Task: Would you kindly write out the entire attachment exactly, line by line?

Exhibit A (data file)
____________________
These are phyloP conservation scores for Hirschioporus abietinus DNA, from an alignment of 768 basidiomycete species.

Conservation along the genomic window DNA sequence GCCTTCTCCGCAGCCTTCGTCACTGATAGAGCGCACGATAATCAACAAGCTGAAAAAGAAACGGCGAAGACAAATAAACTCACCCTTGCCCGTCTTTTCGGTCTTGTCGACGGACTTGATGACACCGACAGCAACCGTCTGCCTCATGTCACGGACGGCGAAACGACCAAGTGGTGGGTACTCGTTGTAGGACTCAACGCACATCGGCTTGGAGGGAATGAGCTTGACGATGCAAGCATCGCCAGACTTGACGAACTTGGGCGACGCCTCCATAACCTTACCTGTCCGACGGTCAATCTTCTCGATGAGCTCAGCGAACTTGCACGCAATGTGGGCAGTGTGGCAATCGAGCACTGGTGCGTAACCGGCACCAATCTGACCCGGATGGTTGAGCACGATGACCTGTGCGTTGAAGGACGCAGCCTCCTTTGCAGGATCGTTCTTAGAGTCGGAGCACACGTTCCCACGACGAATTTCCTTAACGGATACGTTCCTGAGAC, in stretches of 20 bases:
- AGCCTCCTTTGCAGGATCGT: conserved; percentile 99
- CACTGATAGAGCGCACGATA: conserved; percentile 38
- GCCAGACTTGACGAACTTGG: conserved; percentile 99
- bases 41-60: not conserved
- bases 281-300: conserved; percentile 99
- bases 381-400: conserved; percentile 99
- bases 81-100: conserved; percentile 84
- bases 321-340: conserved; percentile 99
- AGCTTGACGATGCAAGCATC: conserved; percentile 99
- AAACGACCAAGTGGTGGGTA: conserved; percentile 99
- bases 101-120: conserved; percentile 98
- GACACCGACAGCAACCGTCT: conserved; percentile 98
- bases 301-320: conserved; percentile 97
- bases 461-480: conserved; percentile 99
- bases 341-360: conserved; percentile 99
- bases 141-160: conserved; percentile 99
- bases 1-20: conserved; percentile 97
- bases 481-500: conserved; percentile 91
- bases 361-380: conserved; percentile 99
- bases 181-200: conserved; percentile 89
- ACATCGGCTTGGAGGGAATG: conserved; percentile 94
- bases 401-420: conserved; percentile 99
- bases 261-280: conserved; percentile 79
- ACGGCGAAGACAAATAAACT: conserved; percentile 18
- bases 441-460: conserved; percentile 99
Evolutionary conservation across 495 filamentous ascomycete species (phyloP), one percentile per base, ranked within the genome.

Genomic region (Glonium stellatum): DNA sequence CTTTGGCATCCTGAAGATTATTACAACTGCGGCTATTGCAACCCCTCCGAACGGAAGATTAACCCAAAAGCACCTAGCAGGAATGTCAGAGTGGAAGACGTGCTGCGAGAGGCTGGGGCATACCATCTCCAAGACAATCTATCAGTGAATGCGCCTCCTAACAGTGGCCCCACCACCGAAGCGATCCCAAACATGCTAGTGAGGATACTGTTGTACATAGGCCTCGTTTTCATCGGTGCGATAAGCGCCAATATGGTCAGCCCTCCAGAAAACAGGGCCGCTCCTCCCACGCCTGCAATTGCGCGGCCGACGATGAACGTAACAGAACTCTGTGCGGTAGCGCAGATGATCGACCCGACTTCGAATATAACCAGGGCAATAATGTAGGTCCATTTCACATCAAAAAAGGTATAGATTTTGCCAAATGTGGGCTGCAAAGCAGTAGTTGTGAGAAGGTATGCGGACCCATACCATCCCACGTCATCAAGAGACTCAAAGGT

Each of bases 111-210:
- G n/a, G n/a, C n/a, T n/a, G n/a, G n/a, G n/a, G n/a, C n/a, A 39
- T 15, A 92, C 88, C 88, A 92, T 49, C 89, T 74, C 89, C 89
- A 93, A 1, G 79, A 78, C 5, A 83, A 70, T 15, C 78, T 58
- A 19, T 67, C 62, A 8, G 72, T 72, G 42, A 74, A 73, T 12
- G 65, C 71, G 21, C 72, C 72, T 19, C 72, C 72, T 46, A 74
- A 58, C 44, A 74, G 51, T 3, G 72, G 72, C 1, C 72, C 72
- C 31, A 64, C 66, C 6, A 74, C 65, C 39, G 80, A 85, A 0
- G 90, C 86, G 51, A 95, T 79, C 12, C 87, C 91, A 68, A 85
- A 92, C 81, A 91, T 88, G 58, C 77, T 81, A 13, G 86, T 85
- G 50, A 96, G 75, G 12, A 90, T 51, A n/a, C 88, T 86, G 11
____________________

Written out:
These are phyloP conservation scores for Hirschioporus abietinus DNA, from an alignment of 768 basidiomycete species.

Conservation along the genomic window DNA sequence GCCTTCTCCGCAGCCTTCGTCACTGATAGAGCGCACGATAATCAACAAGCTGAAAAAGAAACGGCGAAGACAAATAAACTCACCCTTGCCCGTCTTTTCGGTCTTGTCGACGGACTTGATGACACCGACAGCAACCGTCTGCCTCATGTCACGGACGGCGAAACGACCAAGTGGTGGGTACTCGTTGTAGGACTCAACGCACATCGGCTTGGAGGGAATGAGCTTGACGATGCAAGCATCGCCAGACTTGACGAACTTGGGCGACGCCTCCATAACCTTACCTGTCCGACGGTCAATCTTCTCGATGAGCTCAGCGAACTTGCACGCAATGTGGGCAGTGTGGCAATCGAGCACTGGTGCGTAACCGGCACCAATCTGACCCGGATGGTTGAGCACGATGACCTGTGCGTTGAAGGACGCAGCCTCCTTTGCAGGATCGTTCTTAGAGTCGGAGCACACGTTCCCACGACGAATTTCCTTAACGGATACGTTCCTGAGAC, in stretches of 20 bases:
- AGCCTCCTTTGCAGGATCGT: conserved; percentile 99
- CACTGATAGAGCGCACGATA: conserved; percentile 38
- GCCAGACTTGACGAACTTGG: conserved; percentile 99
- bases 41-60: not conserved
- bases 281-300: conserved; percentile 99
- bases 381-400: conserved; percentile 99
- bases 81-100: conserved; percentile 84
- bases 321-340: conserved; percentile 99
- AGCTTGACGATGCAAGCATC: conserved; percentile 99
- AAACGACCAAGTGGTGGGTA: conserved; percentile 99
- bases 101-120: conserved; percentile 98
- GACACCGACAGCAACCGTCT: conserved; percentile 98
- bases 301-320: conserved; percentile 97
- bases 461-480: conserved; percentile 99
- bases 341-360: conserved; percentile 99
- bases 141-160: conserved; percentile 99
- bases 1-20: conserved; percentile 97
- bases 481-500: conserved; percentile 91
- bases 361-380: conserved; percentile 99
- bases 181-200: conserved; percentile 89
- ACATCGGCTTGGAGGGAATG: conserved; percentile 94
- bases 401-420: conserved; percentile 99
- bases 261-280: conserved; percentile 79
- ACGGCGAAGACAAATAAACT: conserved; percentile 18
- bases 441-460: conserved; percentile 99
Evolutionary conservation across 495 filamentous ascomycete species (phyloP), one percentile per base, ranked within the genome.

Genomic region (Glonium stellatum): DNA sequence CTTTGGCATCCTGAAGATTATTACAACTGCGGCTATTGCAACCCCTCCGAACGGAAGATTAACCCAAAAGCACCTAGCAGGAATGTCAGAGTGGAAGACGTGCTGCGAGAGGCTGGGGCATACCATCTCCAAGACAATCTATCAGTGAATGCGCCTCCTAACAGTGGCCCCACCACCGAAGCGATCCCAAACATGCTAGTGAGGATACTGTTGTACATAGGCCTCGTTTTCATCGGTGCGATAAGCGCCAATATGGTCAGCCCTCCAGAAAACAGGGCCGCTCCTCCCACGCCTGCAATTGCGCGGCCGACGATGAACGTAACAGAACTCTGTGCGGTAGCGCAGATGATCGACCCGACTTCGAATATAACCAGGGCAATAATGTAGGTCCATTTCACATCAAAAAAGGTATAGATTTTGCCAAATGTGGGCTGCAAAGCAGTAGTTGTGAGAAGGTATGCGGACCCATACCATCCCACGTCATCAAGAGACTCAAAGGT

Each of bases 111-210:
- G n/a, G n/a, C n/a, T n/a, G n/a, G n/a, G n/a, G n/a, C n/a, A 39
- T 15, A 92, C 88, C 88, A 92, T 49, C 89, T 74, C 89, C 89
- A 93, A 1, G 79, A 78, C 5, A 83, A 70, T 15, C 78, T 58
- A 19, T 67, C 62, A 8, G 72, T 72, G 42, A 74, A 73, T 12
- G 65, C 71, G 21, C 72, C 72, T 19, C 72, C 72, T 46, A 74
- A 58, C 44, A 74, G 51, T 3, G 72, G 72, C 1, C 72, C 72
- C 31, A 64, C 66, C 6, A 74, C 65, C 39, G 80, A 85, A 0
- G 90, C 86, G 51, A 95, T 79, C 12, C 87, C 91, A 68, A 85
- A 92, C 81, A 91, T 88, G 58, C 77, T 81, A 13, G 86, T 85
- G 50, A 96, G 75, G 12, A 90, T 51, A n/a, C 88, T 86, G 11